LAFAYETTE, Ind. (WLFI) - The discussion of how to save Amtrak services in Greater Lafayette continues among community leaders.
"The $3 million doesn't solve the problem," West Lafayette Mayor John Dennis said. "The $3 million keeps the rail as is, but there are several things that need to change."
The biggest issue they're facing now is much needed improvements from Amtrak.
"Not one dime should be spent on that unless there is some kind of commitment and benchmark from Amtrak to provide that upgrade in service and consistency," Tippecanoe County Commissioner Tom Murtaugh said.
Three million dollars can keep the service running after legislation kicks in October 1, but that's just for the four days a week service. Additional funds will be needed to improve the infrastructure, frequency and run times.
West Lafayette Mayor John Dennis said tax money could help the train.
"That is one option that is being directly explored, however, I think that we have other options outside of just tax based entities trying to provide the financial incentive to keep the rail line here," Dennis said.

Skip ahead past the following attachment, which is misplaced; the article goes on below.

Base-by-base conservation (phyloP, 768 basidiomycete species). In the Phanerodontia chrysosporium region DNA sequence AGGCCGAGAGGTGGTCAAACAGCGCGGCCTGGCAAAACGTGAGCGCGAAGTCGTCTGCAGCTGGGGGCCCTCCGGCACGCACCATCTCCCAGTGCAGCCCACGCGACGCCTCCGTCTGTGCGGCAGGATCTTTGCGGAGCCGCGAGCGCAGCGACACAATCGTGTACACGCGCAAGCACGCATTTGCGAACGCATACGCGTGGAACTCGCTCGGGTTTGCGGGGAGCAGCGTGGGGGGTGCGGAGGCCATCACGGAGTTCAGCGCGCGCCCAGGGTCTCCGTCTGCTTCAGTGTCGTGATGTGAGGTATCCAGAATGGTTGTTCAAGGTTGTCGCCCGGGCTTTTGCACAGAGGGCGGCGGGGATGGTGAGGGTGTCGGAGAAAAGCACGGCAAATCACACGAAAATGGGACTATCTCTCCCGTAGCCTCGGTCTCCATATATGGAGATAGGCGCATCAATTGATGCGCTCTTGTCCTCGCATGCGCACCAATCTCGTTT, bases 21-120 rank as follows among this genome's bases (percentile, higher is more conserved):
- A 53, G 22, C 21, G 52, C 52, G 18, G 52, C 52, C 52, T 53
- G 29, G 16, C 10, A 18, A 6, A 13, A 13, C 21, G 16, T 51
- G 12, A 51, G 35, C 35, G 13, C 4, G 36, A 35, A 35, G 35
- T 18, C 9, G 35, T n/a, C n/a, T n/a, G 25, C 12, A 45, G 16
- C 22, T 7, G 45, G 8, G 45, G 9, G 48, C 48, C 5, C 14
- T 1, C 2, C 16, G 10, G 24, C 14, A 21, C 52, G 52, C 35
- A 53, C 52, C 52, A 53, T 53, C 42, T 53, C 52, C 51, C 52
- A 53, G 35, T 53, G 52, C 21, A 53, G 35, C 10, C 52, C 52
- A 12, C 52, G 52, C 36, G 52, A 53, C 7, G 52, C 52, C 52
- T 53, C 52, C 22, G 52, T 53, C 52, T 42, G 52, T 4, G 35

"The county budgets a certain amount of money for economic development and this fits into that perfectly," Murtaugh said.
The cities of Lafayette and West Lafayette along with Tippecanoe County are already planning on putting millions into improving areas around the station next year.
"Along with the county and West Lafayette, we're going to be putting about $3.4 million into that plaza area," Lafayette Mayor Tony Roswarski said.
Some are hoping the state will step up to cover the $3 million so local communities can focus on improving the service.
"And working to improve rail service and then Amtrak gets on board and does their part to improve service then I would consider financially participating," Roswarski said.
"I would hope that the decisions that come forth from the state would be to fund that three million dollars with the idea that there would be additional funding from the locals that would help the consistency and reliability," Murtaugh said.
If the three million dollars is not raised by October 1, Amtrak services will stop. Until then community leaders said they'll explore ways to find the money needed to keep the trains running.
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